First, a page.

Airway surface liquid volume regulation determines different airway phenotypes in liddle compared with betaENaC-overexpressing mice.

Détails

Ressource 1Télécharger: Mall_2010 - copie.pdf (2422.74 [Ko])
Etat: Public
Version: Final published version
ID Serval
serval:BIB_44A5A1B88EA4
Type
Article: article d'un périodique ou d'un magazine.
Collection
Publications
Titre
Airway surface liquid volume regulation determines different airway phenotypes in liddle compared with betaENaC-overexpressing mice.
Périodique
Journal of Biological Chemistry
Auteur(s)
Mall M.A., Button B., Johannesson B., Zhou Z., Livraghi A., Caldwell R.A., Schubert S.C., Schultz C., O'Neal W.K., Pradervand S., Hummler E., Rossier B.C., Grubb B.R., Boucher R.C.
ISSN
1083-351X
ISSN-L
0021-9258
Statut éditorial
Publié
Date de publication
2010
Peer-reviewed
Oui
Volume
285
Numéro
35
Pages
26945-26955
Langue
anglais
Résumé
Studies in cystic fibrosis patients and mice overexpressing the epithelial Na(+) channel beta-subunit (betaENaC-Tg) suggest that raised airway Na(+) transport and airway surface liquid (ASL) depletion are central to the pathogenesis of cystic fibrosis lung disease. However, patients or mice with Liddle gain-of-function betaENaC mutations exhibit hypertension but no lung disease. To investigate this apparent paradox, we compared the airway phenotype (nasal versus tracheal) of Liddle with CFTR-null, betaENaC-Tg, and double mutant mice. In mouse nasal epithelium, the region that functionally mimics human airways, high levels of CFTR expression inhibited Liddle epithelial Nat channel (ENaC) hyperfunction. Conversely, in mouse trachea, low levels of CFTR failed to suppress Liddle ENaC hyperfunction. Indeed, Na(+) transport measured in Ussing chambers ("flooded" conditions) was raised in both Liddle and betaENaC-Tg mice. Because enhanced Na(+) transport did not correlate with lung disease in these mutant mice, measurements in tracheal cultures under physiologic "thin film" conditions and in vivo were performed. Regulation of ASL volume and ENaC-mediated Na(+) absorption were intact in Liddle but defective in betaENaC-Tg mice. We conclude that the capacity to regulate Na(+) transport and ASL volume, not absolute Na(+) transport rates in Ussing chambers, is the key physiologic function protecting airways from dehydration-induced lung disease.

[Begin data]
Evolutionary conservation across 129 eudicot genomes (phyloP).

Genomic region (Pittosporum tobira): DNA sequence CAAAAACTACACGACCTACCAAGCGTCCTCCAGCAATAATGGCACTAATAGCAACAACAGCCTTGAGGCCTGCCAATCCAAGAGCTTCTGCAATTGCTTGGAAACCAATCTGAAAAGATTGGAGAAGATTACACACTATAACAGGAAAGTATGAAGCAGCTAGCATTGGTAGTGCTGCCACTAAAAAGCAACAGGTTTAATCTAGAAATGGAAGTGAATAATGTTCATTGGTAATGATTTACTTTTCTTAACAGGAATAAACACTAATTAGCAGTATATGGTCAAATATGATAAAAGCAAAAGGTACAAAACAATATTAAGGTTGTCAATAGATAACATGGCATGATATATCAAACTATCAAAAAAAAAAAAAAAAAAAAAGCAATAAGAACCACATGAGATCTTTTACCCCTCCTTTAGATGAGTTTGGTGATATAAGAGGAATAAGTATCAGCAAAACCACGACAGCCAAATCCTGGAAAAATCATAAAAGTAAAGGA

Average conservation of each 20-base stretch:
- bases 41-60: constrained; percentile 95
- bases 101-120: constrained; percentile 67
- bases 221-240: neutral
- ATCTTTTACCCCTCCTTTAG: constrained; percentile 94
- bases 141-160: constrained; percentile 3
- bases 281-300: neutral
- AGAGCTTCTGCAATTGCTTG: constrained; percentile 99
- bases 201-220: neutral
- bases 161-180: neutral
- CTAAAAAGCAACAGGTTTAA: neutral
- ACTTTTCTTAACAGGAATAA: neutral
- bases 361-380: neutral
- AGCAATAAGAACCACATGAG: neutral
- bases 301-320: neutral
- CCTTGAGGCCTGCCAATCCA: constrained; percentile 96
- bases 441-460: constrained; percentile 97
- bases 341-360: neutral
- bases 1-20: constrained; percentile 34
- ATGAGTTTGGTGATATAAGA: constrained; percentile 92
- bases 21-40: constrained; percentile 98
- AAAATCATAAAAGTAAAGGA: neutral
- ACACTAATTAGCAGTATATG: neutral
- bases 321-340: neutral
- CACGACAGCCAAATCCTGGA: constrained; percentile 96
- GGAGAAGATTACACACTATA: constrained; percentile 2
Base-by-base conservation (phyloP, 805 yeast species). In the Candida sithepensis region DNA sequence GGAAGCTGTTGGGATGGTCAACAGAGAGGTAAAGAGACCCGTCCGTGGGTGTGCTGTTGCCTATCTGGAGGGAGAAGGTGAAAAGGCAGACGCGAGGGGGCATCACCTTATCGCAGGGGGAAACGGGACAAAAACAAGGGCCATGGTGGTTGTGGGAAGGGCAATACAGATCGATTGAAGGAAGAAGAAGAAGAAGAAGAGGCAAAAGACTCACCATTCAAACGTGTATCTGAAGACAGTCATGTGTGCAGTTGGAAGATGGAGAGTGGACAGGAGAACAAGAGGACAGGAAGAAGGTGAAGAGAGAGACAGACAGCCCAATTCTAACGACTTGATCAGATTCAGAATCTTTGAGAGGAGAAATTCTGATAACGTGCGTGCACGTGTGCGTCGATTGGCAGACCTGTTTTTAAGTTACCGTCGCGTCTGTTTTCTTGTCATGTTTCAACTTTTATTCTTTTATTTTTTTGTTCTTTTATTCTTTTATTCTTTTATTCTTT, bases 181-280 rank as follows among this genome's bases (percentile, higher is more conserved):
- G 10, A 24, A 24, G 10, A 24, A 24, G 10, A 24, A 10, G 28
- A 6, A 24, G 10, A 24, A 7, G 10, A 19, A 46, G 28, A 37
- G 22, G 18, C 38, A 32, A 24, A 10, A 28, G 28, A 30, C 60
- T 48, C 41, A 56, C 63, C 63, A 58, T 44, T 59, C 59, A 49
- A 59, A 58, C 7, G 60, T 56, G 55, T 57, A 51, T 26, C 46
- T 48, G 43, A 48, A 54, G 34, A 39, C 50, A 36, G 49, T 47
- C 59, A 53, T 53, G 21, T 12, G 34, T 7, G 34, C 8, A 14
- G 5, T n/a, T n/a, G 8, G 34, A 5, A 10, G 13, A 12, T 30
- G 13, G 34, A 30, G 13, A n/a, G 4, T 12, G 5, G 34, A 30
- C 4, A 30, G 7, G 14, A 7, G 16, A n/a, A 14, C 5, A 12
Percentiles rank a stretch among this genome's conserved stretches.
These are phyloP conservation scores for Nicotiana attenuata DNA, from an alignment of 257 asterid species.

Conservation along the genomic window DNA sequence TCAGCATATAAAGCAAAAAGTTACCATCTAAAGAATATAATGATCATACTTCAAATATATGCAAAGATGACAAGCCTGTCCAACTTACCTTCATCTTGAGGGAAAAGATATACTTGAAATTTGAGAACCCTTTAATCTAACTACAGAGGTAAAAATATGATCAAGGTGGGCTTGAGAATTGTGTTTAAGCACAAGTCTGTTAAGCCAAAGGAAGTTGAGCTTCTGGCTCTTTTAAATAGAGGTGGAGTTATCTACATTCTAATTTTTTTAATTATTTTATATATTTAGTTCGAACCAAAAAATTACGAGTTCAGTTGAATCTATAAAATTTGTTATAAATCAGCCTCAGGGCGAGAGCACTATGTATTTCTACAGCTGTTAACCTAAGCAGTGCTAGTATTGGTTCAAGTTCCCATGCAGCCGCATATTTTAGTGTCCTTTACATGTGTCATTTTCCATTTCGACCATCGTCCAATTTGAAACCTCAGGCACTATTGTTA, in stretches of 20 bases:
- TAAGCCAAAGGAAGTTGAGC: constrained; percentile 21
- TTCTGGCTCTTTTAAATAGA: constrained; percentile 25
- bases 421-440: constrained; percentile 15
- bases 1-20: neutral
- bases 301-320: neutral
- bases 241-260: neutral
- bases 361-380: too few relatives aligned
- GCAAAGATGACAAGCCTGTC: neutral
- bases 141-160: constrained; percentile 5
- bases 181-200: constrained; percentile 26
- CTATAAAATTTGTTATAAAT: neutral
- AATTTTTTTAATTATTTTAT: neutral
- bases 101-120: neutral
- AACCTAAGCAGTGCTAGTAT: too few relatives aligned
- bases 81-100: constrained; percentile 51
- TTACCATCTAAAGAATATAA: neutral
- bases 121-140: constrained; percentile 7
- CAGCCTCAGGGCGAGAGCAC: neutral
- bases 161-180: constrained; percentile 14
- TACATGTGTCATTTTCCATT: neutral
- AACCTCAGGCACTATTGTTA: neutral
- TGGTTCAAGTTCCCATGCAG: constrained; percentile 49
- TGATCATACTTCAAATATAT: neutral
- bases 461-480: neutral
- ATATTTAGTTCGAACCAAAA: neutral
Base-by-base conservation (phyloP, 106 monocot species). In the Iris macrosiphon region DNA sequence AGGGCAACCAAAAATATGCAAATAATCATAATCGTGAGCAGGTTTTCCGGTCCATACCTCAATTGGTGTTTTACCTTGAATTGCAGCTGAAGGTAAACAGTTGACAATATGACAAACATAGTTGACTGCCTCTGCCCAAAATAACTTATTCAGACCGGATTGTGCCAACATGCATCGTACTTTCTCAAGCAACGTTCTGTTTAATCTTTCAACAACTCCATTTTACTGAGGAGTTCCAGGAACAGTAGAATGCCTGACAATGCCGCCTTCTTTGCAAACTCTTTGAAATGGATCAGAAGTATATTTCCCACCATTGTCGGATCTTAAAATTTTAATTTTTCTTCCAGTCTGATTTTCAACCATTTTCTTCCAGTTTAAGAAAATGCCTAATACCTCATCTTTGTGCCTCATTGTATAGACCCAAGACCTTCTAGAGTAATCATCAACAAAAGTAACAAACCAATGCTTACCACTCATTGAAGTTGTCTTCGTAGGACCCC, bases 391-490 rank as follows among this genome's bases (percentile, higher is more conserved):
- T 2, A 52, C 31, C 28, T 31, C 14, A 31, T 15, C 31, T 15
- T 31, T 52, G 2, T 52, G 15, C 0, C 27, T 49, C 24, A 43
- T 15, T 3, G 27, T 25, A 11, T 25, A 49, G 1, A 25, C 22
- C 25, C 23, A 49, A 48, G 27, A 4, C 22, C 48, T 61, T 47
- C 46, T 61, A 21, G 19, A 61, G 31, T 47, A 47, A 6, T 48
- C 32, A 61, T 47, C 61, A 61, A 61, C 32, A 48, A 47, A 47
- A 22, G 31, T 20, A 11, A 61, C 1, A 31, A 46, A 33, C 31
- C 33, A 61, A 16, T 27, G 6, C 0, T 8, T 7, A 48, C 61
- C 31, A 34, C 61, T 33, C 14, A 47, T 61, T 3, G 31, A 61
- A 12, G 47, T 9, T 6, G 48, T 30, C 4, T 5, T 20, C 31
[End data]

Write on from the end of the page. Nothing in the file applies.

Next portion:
Mots-clé
Animals, Cystic Fibrosis/metabolism, Cystic Fibrosis/pathology, Cystic Fibrosis Transmembrane Conductance Regulator/genetics, Cystic Fibrosis Transmembrane Conductance Regulator/metabolism, Epithelial Sodium Channel/biosynthesis, Epithelial Sodium Channel/genetics, Gene Expression Regulation, Humans, Ion Transport/genetics, Liddle Syndrome/metabolism, Liddle Syndrome/pathology, Mice, Mice, Knockout, Mutation, Nasal Mucosa/metabolism, Nasal Mucosa/pathology, Organ Culture Techniques, Sodium/metabolism, Trachea/metabolism, Trachea/pathology
Pubmed
Web of science
Open Access
Oui
Création de la notice
08/03/2011 15:47
Dernière modification de la notice
20/08/2019 13:49
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